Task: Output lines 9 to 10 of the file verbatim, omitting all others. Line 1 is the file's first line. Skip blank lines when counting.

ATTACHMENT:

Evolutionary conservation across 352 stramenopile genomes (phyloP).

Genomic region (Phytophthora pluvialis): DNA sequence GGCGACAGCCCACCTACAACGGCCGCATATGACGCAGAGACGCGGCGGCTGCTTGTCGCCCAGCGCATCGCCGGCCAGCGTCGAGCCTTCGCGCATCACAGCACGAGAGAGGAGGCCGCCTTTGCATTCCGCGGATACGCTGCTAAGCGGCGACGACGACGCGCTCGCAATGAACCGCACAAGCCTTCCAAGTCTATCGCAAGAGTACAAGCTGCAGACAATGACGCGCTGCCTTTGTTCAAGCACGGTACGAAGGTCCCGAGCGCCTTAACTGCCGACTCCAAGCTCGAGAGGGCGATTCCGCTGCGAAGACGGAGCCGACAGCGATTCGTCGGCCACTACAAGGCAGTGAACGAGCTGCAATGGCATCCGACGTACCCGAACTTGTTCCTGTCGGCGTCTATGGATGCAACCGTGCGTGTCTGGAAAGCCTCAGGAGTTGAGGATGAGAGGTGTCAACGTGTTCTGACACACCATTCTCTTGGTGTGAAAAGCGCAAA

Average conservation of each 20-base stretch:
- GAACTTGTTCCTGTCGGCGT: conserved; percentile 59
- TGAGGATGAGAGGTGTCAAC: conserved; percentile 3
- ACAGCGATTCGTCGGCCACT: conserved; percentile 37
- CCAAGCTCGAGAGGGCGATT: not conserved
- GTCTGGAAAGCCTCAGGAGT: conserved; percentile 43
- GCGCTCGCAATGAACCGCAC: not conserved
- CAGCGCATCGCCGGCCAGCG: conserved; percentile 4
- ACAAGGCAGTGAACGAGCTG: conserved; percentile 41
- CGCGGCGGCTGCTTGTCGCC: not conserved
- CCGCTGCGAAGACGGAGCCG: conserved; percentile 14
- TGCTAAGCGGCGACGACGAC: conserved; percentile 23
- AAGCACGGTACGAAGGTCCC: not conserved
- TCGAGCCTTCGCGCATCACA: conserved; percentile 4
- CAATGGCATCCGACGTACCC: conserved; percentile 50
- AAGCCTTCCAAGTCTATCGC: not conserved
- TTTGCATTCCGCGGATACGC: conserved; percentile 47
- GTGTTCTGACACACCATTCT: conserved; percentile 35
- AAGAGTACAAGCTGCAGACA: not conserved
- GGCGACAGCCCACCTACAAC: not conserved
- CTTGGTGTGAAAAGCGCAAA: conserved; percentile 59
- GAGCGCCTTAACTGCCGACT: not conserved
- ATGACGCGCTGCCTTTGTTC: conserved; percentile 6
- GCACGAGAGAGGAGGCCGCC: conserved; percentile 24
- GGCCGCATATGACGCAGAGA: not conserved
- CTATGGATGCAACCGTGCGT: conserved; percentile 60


- GCGCTCGCAATGAACCGCAC: not conserved
- CAGCGCATCGCCGGCCAGCG: conserved; percentile 4